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Second Grade.


My experiences in Kentucky fueled my passion for equality and justice.

In 1975, my parents divorced and I moved to Oakland, California to live with my Mom.  Up until that time, I only knew I was an American.  It wasn’t until I was six years old that I learned what it meant to be an African American.  I really didn’t know anything about discrimination until we moved to Lexington, Kentucky.  In Lexington, we were the only African American family in our neighborhood and the only Black kids who were not bussed to school.  Those experiences fueled my passion to stand up for equality and justice.

My first time seeing snow in the mountains of Syria.


I Learned that the most important thing about me was that I was an American.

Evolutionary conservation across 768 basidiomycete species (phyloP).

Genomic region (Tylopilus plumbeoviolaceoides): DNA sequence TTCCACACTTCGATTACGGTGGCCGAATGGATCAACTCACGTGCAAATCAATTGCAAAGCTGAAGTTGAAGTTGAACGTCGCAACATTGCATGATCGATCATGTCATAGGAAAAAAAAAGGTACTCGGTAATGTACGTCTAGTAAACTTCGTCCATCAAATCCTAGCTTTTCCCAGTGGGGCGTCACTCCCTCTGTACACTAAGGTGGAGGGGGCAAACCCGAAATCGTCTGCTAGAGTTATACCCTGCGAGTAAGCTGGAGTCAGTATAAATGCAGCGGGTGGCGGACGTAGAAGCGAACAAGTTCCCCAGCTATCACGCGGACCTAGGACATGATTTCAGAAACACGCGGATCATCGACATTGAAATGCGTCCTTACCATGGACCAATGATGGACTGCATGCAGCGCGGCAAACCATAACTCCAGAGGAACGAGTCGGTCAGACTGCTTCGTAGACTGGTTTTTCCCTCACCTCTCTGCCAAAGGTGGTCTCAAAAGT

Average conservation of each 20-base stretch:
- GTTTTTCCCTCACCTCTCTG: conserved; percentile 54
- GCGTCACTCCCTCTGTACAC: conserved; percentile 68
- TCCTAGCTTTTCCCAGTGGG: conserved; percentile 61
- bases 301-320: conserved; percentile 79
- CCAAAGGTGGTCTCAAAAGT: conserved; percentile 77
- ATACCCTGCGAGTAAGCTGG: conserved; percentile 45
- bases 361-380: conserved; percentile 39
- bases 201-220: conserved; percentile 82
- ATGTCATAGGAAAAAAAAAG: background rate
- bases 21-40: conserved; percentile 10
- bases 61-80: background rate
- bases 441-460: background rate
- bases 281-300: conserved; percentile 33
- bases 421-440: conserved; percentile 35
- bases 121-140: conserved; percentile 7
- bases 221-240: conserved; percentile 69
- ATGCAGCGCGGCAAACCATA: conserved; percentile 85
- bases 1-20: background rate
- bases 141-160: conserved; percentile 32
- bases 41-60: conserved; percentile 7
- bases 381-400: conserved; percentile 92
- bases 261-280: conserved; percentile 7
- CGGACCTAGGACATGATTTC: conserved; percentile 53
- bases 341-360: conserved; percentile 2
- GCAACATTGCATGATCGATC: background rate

Being raised in a U.S. diplomatic community, I learned that the most important thing about me was that I was an American, and that being an American was very special.

My older brother Vincent and I, playing in the courtyard of our temporary housing in Morocco.

After Turkey, we moved to Morocco, and then to Syria.

Me and Nemo on the balcony in Istanbul Turkey.

After serving in the U.S. Navy, my Father joined the United States Foreign Service.  I was born while the family was posted in Turkey.

I am the daughter of Kenton Keith and Brenda Ayo Keith.

They were married in 1963.